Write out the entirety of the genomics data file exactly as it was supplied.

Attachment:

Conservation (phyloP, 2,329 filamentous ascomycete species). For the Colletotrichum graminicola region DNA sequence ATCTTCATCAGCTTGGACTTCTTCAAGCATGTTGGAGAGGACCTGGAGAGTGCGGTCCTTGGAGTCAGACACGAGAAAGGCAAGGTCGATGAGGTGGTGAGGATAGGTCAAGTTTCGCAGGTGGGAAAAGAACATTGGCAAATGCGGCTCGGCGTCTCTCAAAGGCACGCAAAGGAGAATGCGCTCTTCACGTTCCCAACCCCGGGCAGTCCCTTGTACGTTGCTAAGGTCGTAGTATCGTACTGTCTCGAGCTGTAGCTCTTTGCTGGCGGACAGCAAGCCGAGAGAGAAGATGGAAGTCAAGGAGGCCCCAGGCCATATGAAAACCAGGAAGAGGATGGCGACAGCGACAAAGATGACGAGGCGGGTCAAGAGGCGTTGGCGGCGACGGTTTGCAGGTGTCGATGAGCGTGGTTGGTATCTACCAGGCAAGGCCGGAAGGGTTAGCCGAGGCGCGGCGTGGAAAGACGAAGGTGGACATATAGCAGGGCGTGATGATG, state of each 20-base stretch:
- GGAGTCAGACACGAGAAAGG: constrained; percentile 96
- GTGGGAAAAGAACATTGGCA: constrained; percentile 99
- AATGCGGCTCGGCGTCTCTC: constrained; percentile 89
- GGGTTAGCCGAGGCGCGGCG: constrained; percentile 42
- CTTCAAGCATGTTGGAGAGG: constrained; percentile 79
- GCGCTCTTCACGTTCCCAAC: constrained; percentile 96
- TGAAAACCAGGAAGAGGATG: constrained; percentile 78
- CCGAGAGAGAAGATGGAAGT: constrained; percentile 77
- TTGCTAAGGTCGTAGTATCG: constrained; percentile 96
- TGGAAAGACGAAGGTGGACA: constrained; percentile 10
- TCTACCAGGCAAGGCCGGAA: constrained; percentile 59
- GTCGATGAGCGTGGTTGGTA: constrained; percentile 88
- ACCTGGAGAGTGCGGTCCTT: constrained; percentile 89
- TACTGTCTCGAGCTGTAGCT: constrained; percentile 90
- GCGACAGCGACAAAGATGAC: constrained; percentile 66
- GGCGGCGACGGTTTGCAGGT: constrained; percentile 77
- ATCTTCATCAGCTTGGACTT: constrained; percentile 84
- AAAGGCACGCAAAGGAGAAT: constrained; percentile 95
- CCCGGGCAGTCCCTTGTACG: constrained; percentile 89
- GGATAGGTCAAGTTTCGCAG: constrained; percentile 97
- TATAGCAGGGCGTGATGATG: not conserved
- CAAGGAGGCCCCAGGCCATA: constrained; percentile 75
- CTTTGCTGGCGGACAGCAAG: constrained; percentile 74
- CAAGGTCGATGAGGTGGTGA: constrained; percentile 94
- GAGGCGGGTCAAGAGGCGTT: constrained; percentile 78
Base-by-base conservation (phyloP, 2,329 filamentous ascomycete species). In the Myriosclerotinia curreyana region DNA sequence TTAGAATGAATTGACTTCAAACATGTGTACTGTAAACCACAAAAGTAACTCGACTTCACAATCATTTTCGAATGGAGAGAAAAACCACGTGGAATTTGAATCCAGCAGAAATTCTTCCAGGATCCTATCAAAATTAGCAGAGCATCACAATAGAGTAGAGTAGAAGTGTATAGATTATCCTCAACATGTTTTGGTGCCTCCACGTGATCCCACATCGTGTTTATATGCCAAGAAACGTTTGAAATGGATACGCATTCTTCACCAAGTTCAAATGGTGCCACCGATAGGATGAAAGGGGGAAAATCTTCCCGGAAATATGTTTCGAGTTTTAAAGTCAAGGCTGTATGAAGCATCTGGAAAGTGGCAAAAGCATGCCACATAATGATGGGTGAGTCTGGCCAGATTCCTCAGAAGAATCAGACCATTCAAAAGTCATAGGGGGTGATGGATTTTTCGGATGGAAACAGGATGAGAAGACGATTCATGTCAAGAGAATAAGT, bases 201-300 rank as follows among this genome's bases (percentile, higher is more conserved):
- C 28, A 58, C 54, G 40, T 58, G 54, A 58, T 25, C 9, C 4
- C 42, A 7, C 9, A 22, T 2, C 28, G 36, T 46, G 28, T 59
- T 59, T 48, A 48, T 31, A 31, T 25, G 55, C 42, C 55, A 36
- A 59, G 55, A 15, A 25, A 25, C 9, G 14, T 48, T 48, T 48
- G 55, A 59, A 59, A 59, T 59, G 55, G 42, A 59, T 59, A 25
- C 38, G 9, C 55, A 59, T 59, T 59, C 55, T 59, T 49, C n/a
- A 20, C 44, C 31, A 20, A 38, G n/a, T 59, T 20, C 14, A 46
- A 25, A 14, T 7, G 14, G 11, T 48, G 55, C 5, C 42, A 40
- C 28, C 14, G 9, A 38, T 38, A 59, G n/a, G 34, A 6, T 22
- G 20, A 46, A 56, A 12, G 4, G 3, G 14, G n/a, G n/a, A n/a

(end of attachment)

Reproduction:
Conservation (phyloP, 2,329 filamentous ascomycete species). For the Colletotrichum graminicola region DNA sequence ATCTTCATCAGCTTGGACTTCTTCAAGCATGTTGGAGAGGACCTGGAGAGTGCGGTCCTTGGAGTCAGACACGAGAAAGGCAAGGTCGATGAGGTGGTGAGGATAGGTCAAGTTTCGCAGGTGGGAAAAGAACATTGGCAAATGCGGCTCGGCGTCTCTCAAAGGCACGCAAAGGAGAATGCGCTCTTCACGTTCCCAACCCCGGGCAGTCCCTTGTACGTTGCTAAGGTCGTAGTATCGTACTGTCTCGAGCTGTAGCTCTTTGCTGGCGGACAGCAAGCCGAGAGAGAAGATGGAAGTCAAGGAGGCCCCAGGCCATATGAAAACCAGGAAGAGGATGGCGACAGCGACAAAGATGACGAGGCGGGTCAAGAGGCGTTGGCGGCGACGGTTTGCAGGTGTCGATGAGCGTGGTTGGTATCTACCAGGCAAGGCCGGAAGGGTTAGCCGAGGCGCGGCGTGGAAAGACGAAGGTGGACATATAGCAGGGCGTGATGATG, state of each 20-base stretch:
- GGAGTCAGACACGAGAAAGG: constrained; percentile 96
- GTGGGAAAAGAACATTGGCA: constrained; percentile 99
- AATGCGGCTCGGCGTCTCTC: constrained; percentile 89
- GGGTTAGCCGAGGCGCGGCG: constrained; percentile 42
- CTTCAAGCATGTTGGAGAGG: constrained; percentile 79
- GCGCTCTTCACGTTCCCAAC: constrained; percentile 96
- TGAAAACCAGGAAGAGGATG: constrained; percentile 78
- CCGAGAGAGAAGATGGAAGT: constrained; percentile 77
- TTGCTAAGGTCGTAGTATCG: constrained; percentile 96
- TGGAAAGACGAAGGTGGACA: constrained; percentile 10
- TCTACCAGGCAAGGCCGGAA: constrained; percentile 59
- GTCGATGAGCGTGGTTGGTA: constrained; percentile 88
- ACCTGGAGAGTGCGGTCCTT: constrained; percentile 89
- TACTGTCTCGAGCTGTAGCT: constrained; percentile 90
- GCGACAGCGACAAAGATGAC: constrained; percentile 66
- GGCGGCGACGGTTTGCAGGT: constrained; percentile 77
- ATCTTCATCAGCTTGGACTT: constrained; percentile 84
- AAAGGCACGCAAAGGAGAAT: constrained; percentile 95
- CCCGGGCAGTCCCTTGTACG: constrained; percentile 89
- GGATAGGTCAAGTTTCGCAG: constrained; percentile 97
- TATAGCAGGGCGTGATGATG: not conserved
- CAAGGAGGCCCCAGGCCATA: constrained; percentile 75
- CTTTGCTGGCGGACAGCAAG: constrained; percentile 74
- CAAGGTCGATGAGGTGGTGA: constrained; percentile 94
- GAGGCGGGTCAAGAGGCGTT: constrained; percentile 78
Base-by-base conservation (phyloP, 2,329 filamentous ascomycete species). In the Myriosclerotinia curreyana region DNA sequence TTAGAATGAATTGACTTCAAACATGTGTACTGTAAACCACAAAAGTAACTCGACTTCACAATCATTTTCGAATGGAGAGAAAAACCACGTGGAATTTGAATCCAGCAGAAATTCTTCCAGGATCCTATCAAAATTAGCAGAGCATCACAATAGAGTAGAGTAGAAGTGTATAGATTATCCTCAACATGTTTTGGTGCCTCCACGTGATCCCACATCGTGTTTATATGCCAAGAAACGTTTGAAATGGATACGCATTCTTCACCAAGTTCAAATGGTGCCACCGATAGGATGAAAGGGGGAAAATCTTCCCGGAAATATGTTTCGAGTTTTAAAGTCAAGGCTGTATGAAGCATCTGGAAAGTGGCAAAAGCATGCCACATAATGATGGGTGAGTCTGGCCAGATTCCTCAGAAGAATCAGACCATTCAAAAGTCATAGGGGGTGATGGATTTTTCGGATGGAAACAGGATGAGAAGACGATTCATGTCAAGAGAATAAGT, bases 201-300 rank as follows among this genome's bases (percentile, higher is more conserved):
- C 28, A 58, C 54, G 40, T 58, G 54, A 58, T 25, C 9, C 4
- C 42, A 7, C 9, A 22, T 2, C 28, G 36, T 46, G 28, T 59
- T 59, T 48, A 48, T 31, A 31, T 25, G 55, C 42, C 55, A 36
- A 59, G 55, A 15, A 25, A 25, C 9, G 14, T 48, T 48, T 48
- G 55, A 59, A 59, A 59, T 59, G 55, G 42, A 59, T 59, A 25
- C 38, G 9, C 55, A 59, T 59, T 59, C 55, T 59, T 49, C n/a
- A 20, C 44, C 31, A 20, A 38, G n/a, T 59, T 20, C 14, A 46
- A 25, A 14, T 7, G 14, G 11, T 48, G 55, C 5, C 42, A 40
- C 28, C 14, G 9, A 38, T 38, A 59, G n/a, G 34, A 6, T 22
- G 20, A 46, A 56, A 12, G 4, G 3, G 14, G n/a, G n/a, A n/a